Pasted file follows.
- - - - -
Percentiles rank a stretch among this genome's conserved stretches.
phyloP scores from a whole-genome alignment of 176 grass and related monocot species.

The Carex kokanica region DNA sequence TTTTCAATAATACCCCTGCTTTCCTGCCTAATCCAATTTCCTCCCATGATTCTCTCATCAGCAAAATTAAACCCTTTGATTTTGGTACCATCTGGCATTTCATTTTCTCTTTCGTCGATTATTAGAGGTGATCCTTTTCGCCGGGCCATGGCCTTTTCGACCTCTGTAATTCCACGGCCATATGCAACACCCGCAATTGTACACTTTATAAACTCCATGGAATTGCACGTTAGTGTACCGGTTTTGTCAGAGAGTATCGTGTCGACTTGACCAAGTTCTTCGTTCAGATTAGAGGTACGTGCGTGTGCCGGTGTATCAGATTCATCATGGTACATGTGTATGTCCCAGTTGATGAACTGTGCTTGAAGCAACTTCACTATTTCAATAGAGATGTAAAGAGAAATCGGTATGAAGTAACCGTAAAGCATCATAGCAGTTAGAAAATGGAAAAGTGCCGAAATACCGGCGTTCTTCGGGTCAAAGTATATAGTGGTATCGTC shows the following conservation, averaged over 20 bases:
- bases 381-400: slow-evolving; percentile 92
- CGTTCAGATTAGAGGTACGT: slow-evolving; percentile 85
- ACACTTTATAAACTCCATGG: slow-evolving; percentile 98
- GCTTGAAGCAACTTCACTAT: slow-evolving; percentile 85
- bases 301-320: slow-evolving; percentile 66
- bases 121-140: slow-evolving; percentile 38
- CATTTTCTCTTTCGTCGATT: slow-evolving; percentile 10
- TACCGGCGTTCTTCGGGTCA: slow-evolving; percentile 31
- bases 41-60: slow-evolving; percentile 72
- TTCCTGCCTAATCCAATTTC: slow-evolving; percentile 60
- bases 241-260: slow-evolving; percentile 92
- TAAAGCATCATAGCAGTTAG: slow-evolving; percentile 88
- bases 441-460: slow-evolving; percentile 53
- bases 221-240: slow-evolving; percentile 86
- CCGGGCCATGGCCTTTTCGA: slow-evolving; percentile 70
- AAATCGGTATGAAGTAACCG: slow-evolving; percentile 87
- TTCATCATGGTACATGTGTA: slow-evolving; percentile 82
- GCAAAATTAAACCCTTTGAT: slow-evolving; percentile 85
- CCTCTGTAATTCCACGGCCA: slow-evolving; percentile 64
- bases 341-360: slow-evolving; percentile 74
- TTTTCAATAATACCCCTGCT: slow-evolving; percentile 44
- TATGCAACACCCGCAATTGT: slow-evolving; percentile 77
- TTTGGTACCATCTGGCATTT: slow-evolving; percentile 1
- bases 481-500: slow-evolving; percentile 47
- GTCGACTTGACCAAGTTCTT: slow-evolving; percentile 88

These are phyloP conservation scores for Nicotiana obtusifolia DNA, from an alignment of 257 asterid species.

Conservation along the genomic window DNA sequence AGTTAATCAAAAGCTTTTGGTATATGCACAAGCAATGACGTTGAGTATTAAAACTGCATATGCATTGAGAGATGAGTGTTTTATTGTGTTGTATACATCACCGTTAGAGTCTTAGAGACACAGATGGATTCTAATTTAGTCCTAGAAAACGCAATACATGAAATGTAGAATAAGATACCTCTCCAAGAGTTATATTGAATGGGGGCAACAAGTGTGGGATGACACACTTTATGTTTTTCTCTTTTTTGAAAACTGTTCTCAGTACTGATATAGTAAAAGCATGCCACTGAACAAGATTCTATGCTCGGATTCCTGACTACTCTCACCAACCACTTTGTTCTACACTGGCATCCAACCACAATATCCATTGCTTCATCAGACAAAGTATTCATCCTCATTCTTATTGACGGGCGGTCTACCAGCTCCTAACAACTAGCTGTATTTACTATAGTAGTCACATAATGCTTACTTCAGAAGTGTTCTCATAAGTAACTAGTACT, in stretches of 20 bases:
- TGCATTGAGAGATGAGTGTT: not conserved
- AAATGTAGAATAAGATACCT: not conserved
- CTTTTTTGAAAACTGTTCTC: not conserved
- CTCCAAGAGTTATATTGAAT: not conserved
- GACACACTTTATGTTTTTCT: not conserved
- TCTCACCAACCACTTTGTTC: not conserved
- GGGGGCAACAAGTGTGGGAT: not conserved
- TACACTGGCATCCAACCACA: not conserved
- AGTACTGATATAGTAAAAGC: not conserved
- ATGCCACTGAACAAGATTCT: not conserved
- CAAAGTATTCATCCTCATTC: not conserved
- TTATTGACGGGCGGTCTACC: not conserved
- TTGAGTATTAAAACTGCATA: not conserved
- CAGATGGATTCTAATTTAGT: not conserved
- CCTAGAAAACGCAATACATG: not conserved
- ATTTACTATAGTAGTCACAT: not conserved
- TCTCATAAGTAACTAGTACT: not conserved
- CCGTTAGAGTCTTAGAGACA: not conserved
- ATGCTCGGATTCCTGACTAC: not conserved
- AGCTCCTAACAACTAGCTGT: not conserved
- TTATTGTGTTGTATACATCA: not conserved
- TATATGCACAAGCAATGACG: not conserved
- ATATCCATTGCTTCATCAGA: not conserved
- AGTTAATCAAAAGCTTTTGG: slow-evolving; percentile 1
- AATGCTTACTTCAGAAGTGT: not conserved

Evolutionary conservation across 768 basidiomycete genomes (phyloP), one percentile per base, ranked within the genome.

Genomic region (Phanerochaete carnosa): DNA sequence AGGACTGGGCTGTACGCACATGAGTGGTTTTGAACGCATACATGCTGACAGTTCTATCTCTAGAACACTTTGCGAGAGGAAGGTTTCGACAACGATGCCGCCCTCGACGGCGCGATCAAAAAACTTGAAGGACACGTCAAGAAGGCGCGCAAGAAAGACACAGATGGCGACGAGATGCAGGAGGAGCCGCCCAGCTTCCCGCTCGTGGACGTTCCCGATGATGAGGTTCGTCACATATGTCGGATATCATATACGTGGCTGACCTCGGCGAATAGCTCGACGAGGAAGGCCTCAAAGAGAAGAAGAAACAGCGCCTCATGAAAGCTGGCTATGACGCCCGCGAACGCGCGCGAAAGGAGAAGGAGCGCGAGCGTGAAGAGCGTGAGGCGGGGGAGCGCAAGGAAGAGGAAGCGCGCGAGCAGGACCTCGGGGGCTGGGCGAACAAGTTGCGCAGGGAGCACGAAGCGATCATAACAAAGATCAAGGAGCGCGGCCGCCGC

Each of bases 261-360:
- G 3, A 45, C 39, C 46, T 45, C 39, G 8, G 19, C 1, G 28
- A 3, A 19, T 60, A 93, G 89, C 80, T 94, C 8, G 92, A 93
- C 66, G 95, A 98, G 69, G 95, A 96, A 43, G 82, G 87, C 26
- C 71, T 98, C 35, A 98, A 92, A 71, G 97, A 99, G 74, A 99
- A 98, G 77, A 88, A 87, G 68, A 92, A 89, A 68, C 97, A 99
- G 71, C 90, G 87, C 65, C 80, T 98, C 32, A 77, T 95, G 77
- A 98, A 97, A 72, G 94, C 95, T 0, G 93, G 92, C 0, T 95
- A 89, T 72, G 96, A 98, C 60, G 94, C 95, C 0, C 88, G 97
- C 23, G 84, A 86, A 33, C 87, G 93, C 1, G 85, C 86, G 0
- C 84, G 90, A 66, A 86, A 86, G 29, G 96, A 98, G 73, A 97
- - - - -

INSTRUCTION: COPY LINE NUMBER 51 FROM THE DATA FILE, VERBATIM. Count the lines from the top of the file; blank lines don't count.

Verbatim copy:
- TTATTGTGTTGTATACATCA: not conserved